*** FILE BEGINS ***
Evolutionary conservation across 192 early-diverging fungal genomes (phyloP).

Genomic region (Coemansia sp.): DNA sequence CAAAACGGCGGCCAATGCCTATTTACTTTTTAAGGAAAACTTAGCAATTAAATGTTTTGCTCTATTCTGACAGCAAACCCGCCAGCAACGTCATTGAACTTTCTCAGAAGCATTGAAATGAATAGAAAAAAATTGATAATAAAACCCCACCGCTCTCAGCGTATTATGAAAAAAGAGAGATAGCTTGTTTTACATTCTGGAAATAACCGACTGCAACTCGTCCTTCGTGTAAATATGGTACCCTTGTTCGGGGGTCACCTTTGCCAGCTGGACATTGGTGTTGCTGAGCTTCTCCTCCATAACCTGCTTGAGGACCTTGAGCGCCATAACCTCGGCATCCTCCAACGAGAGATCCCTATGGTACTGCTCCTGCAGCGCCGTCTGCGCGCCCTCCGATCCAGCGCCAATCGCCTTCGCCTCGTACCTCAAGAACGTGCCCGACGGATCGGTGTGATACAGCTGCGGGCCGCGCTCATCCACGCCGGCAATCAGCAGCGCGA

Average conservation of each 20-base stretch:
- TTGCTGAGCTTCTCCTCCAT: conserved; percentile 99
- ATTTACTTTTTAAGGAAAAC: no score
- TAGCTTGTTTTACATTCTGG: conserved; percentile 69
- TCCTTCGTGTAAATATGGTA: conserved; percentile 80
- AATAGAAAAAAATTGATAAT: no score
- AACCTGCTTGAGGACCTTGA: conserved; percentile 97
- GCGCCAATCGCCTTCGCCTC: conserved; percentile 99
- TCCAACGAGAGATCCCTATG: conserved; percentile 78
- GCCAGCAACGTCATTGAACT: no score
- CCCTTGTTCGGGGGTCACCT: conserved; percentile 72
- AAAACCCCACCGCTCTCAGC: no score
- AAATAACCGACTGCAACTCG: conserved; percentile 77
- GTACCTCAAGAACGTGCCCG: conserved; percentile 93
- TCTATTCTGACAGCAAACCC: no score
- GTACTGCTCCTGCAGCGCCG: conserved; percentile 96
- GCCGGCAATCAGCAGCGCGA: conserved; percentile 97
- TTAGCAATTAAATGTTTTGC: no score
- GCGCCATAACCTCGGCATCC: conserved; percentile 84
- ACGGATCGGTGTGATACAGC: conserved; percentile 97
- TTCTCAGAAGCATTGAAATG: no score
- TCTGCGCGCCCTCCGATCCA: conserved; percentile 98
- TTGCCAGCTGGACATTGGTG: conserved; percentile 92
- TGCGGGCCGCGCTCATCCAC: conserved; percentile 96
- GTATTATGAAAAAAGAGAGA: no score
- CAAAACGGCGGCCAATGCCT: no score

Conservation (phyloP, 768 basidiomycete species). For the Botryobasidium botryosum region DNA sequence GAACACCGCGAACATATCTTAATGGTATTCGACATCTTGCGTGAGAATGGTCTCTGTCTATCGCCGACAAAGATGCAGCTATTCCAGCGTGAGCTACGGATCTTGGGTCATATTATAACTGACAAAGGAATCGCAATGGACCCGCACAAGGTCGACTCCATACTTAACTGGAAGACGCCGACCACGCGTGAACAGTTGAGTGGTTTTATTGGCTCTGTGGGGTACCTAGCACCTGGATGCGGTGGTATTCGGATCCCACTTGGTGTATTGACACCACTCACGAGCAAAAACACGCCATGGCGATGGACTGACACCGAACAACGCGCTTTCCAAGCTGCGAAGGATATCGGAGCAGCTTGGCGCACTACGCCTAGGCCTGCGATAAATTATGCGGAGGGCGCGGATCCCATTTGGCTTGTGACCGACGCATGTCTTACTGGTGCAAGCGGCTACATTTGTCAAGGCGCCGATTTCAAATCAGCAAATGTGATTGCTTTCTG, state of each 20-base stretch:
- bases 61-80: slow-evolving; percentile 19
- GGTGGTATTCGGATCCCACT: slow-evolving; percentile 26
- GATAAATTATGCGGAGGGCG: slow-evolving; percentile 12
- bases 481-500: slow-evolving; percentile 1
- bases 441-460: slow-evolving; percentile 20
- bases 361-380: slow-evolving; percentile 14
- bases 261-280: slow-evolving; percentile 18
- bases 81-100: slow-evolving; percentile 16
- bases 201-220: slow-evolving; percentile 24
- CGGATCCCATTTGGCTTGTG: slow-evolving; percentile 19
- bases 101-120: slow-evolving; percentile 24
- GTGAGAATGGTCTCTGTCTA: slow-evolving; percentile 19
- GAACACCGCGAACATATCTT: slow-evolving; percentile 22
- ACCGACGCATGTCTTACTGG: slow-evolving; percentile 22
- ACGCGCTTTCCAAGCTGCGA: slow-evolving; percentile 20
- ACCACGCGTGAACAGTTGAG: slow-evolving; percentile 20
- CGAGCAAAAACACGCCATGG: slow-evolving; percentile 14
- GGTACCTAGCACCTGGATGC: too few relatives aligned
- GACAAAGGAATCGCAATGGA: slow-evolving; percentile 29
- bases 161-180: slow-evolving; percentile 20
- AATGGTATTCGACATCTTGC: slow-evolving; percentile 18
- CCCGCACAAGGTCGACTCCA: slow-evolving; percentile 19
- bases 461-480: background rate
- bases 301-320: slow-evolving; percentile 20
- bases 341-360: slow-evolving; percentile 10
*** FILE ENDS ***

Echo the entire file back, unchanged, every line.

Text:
Evolutionary conservation across 192 early-diverging fungal genomes (phyloP).

Genomic region (Coemansia sp.): DNA sequence CAAAACGGCGGCCAATGCCTATTTACTTTTTAAGGAAAACTTAGCAATTAAATGTTTTGCTCTATTCTGACAGCAAACCCGCCAGCAACGTCATTGAACTTTCTCAGAAGCATTGAAATGAATAGAAAAAAATTGATAATAAAACCCCACCGCTCTCAGCGTATTATGAAAAAAGAGAGATAGCTTGTTTTACATTCTGGAAATAACCGACTGCAACTCGTCCTTCGTGTAAATATGGTACCCTTGTTCGGGGGTCACCTTTGCCAGCTGGACATTGGTGTTGCTGAGCTTCTCCTCCATAACCTGCTTGAGGACCTTGAGCGCCATAACCTCGGCATCCTCCAACGAGAGATCCCTATGGTACTGCTCCTGCAGCGCCGTCTGCGCGCCCTCCGATCCAGCGCCAATCGCCTTCGCCTCGTACCTCAAGAACGTGCCCGACGGATCGGTGTGATACAGCTGCGGGCCGCGCTCATCCACGCCGGCAATCAGCAGCGCGA

Average conservation of each 20-base stretch:
- TTGCTGAGCTTCTCCTCCAT: conserved; percentile 99
- ATTTACTTTTTAAGGAAAAC: no score
- TAGCTTGTTTTACATTCTGG: conserved; percentile 69
- TCCTTCGTGTAAATATGGTA: conserved; percentile 80
- AATAGAAAAAAATTGATAAT: no score
- AACCTGCTTGAGGACCTTGA: conserved; percentile 97
- GCGCCAATCGCCTTCGCCTC: conserved; percentile 99
- TCCAACGAGAGATCCCTATG: conserved; percentile 78
- GCCAGCAACGTCATTGAACT: no score
- CCCTTGTTCGGGGGTCACCT: conserved; percentile 72
- AAAACCCCACCGCTCTCAGC: no score
- AAATAACCGACTGCAACTCG: conserved; percentile 77
- GTACCTCAAGAACGTGCCCG: conserved; percentile 93
- TCTATTCTGACAGCAAACCC: no score
- GTACTGCTCCTGCAGCGCCG: conserved; percentile 96
- GCCGGCAATCAGCAGCGCGA: conserved; percentile 97
- TTAGCAATTAAATGTTTTGC: no score
- GCGCCATAACCTCGGCATCC: conserved; percentile 84
- ACGGATCGGTGTGATACAGC: conserved; percentile 97
- TTCTCAGAAGCATTGAAATG: no score
- TCTGCGCGCCCTCCGATCCA: conserved; percentile 98
- TTGCCAGCTGGACATTGGTG: conserved; percentile 92
- TGCGGGCCGCGCTCATCCAC: conserved; percentile 96
- GTATTATGAAAAAAGAGAGA: no score
- CAAAACGGCGGCCAATGCCT: no score

Conservation (phyloP, 768 basidiomycete species). For the Botryobasidium botryosum region DNA sequence GAACACCGCGAACATATCTTAATGGTATTCGACATCTTGCGTGAGAATGGTCTCTGTCTATCGCCGACAAAGATGCAGCTATTCCAGCGTGAGCTACGGATCTTGGGTCATATTATAACTGACAAAGGAATCGCAATGGACCCGCACAAGGTCGACTCCATACTTAACTGGAAGACGCCGACCACGCGTGAACAGTTGAGTGGTTTTATTGGCTCTGTGGGGTACCTAGCACCTGGATGCGGTGGTATTCGGATCCCACTTGGTGTATTGACACCACTCACGAGCAAAAACACGCCATGGCGATGGACTGACACCGAACAACGCGCTTTCCAAGCTGCGAAGGATATCGGAGCAGCTTGGCGCACTACGCCTAGGCCTGCGATAAATTATGCGGAGGGCGCGGATCCCATTTGGCTTGTGACCGACGCATGTCTTACTGGTGCAAGCGGCTACATTTGTCAAGGCGCCGATTTCAAATCAGCAAATGTGATTGCTTTCTG, state of each 20-base stretch:
- bases 61-80: slow-evolving; percentile 19
- GGTGGTATTCGGATCCCACT: slow-evolving; percentile 26
- GATAAATTATGCGGAGGGCG: slow-evolving; percentile 12
- bases 481-500: slow-evolving; percentile 1
- bases 441-460: slow-evolving; percentile 20
- bases 361-380: slow-evolving; percentile 14
- bases 261-280: slow-evolving; percentile 18
- bases 81-100: slow-evolving; percentile 16
- bases 201-220: slow-evolving; percentile 24
- CGGATCCCATTTGGCTTGTG: slow-evolving; percentile 19
- bases 101-120: slow-evolving; percentile 24
- GTGAGAATGGTCTCTGTCTA: slow-evolving; percentile 19
- GAACACCGCGAACATATCTT: slow-evolving; percentile 22
- ACCGACGCATGTCTTACTGG: slow-evolving; percentile 22
- ACGCGCTTTCCAAGCTGCGA: slow-evolving; percentile 20
- ACCACGCGTGAACAGTTGAG: slow-evolving; percentile 20
- CGAGCAAAAACACGCCATGG: slow-evolving; percentile 14
- GGTACCTAGCACCTGGATGC: too few relatives aligned
- GACAAAGGAATCGCAATGGA: slow-evolving; percentile 29
- bases 161-180: slow-evolving; percentile 20
- AATGGTATTCGACATCTTGC: slow-evolving; percentile 18
- CCCGCACAAGGTCGACTCCA: slow-evolving; percentile 19
- bases 461-480: background rate
- bases 301-320: slow-evolving; percentile 20
- bases 341-360: slow-evolving; percentile 10